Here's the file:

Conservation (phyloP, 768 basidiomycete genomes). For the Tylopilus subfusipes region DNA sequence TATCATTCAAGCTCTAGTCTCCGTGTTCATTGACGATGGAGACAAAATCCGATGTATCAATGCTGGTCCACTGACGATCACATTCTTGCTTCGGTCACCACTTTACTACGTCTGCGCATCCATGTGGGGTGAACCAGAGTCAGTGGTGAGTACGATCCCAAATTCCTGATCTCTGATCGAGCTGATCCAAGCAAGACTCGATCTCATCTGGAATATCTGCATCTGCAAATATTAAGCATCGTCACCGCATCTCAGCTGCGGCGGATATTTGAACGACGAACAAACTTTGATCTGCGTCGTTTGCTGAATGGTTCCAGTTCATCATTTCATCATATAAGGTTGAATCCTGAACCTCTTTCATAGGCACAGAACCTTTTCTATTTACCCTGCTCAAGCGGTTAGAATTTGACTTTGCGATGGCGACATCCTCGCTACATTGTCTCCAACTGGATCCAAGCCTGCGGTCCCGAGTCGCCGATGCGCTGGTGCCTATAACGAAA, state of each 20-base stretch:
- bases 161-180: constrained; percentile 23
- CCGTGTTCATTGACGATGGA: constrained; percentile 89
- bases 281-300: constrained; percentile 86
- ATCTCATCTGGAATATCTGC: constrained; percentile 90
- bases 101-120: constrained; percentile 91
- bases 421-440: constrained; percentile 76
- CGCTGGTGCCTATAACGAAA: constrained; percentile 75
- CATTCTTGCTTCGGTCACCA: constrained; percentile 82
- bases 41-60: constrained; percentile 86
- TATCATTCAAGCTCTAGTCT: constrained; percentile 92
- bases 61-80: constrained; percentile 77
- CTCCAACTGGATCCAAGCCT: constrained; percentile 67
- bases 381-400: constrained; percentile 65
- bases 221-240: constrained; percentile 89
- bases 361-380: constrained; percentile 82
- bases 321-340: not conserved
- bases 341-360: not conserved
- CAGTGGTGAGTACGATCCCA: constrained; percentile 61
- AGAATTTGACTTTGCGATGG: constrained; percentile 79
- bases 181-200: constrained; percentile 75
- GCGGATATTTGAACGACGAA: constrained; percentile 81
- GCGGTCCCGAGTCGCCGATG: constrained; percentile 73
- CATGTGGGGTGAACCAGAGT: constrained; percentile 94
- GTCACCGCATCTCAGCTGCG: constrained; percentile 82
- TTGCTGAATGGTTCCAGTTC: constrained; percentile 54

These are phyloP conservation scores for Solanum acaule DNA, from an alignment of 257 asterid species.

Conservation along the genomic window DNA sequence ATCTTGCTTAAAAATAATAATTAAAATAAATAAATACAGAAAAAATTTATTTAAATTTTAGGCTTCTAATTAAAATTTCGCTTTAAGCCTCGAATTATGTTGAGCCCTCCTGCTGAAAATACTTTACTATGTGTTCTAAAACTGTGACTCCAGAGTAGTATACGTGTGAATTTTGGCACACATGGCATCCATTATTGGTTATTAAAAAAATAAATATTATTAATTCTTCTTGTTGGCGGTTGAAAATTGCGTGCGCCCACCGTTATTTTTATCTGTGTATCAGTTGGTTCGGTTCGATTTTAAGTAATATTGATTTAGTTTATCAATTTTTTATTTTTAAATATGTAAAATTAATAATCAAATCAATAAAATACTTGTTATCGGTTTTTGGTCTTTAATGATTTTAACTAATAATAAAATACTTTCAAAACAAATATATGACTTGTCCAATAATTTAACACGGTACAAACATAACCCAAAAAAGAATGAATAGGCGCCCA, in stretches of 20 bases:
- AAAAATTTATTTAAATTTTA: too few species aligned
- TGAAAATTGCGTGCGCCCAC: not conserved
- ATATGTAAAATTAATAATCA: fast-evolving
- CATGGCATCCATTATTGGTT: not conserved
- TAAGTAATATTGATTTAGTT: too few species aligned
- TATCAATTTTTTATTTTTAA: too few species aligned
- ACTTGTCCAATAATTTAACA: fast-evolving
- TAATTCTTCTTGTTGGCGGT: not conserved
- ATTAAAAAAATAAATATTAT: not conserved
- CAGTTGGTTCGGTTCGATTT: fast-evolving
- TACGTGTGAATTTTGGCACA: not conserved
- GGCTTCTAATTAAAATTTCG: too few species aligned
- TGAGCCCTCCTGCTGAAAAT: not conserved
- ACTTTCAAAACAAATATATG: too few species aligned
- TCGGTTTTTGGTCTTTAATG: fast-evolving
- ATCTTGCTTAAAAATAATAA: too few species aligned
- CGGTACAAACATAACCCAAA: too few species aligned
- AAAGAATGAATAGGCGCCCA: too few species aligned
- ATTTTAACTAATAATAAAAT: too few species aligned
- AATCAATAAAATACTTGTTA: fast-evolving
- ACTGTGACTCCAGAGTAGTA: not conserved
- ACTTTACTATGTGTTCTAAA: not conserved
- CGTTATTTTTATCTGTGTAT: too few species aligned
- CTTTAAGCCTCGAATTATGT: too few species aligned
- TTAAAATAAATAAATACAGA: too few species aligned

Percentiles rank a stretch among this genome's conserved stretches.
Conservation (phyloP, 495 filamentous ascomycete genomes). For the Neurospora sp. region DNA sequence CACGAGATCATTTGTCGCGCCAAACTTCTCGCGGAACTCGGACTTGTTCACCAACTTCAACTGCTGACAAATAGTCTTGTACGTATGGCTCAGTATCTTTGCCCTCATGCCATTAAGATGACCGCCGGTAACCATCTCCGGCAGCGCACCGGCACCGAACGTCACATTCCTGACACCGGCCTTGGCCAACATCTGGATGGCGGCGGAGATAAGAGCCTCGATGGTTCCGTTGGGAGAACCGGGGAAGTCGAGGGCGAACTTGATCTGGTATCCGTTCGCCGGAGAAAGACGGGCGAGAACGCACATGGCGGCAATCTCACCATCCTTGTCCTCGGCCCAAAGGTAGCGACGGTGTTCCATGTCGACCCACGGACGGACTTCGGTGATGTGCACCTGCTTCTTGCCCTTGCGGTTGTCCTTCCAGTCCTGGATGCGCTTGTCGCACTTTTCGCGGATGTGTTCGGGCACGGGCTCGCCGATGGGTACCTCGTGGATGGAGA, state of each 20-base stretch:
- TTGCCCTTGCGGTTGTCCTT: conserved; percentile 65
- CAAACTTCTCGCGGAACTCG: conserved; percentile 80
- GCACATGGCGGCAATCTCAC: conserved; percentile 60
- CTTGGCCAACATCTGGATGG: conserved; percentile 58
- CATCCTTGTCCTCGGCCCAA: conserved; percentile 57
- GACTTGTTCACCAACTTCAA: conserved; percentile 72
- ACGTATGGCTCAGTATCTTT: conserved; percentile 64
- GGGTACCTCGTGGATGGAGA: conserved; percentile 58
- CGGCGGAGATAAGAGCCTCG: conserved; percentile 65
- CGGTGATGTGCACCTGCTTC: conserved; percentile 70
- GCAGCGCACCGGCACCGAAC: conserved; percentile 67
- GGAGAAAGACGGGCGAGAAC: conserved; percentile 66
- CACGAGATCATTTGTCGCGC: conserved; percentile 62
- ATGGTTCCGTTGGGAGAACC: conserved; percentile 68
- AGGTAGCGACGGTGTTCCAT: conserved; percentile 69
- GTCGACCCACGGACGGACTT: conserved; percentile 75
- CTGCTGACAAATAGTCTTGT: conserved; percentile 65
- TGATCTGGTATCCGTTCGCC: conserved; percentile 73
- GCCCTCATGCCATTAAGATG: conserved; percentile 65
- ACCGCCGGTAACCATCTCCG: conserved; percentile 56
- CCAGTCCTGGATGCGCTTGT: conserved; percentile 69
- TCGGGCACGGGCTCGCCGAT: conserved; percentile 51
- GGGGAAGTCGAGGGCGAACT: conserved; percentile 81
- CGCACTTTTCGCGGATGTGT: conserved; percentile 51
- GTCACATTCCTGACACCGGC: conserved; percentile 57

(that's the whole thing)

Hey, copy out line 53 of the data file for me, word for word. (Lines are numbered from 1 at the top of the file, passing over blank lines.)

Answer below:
- TTAAAATAAATAAATACAGA: too few species aligned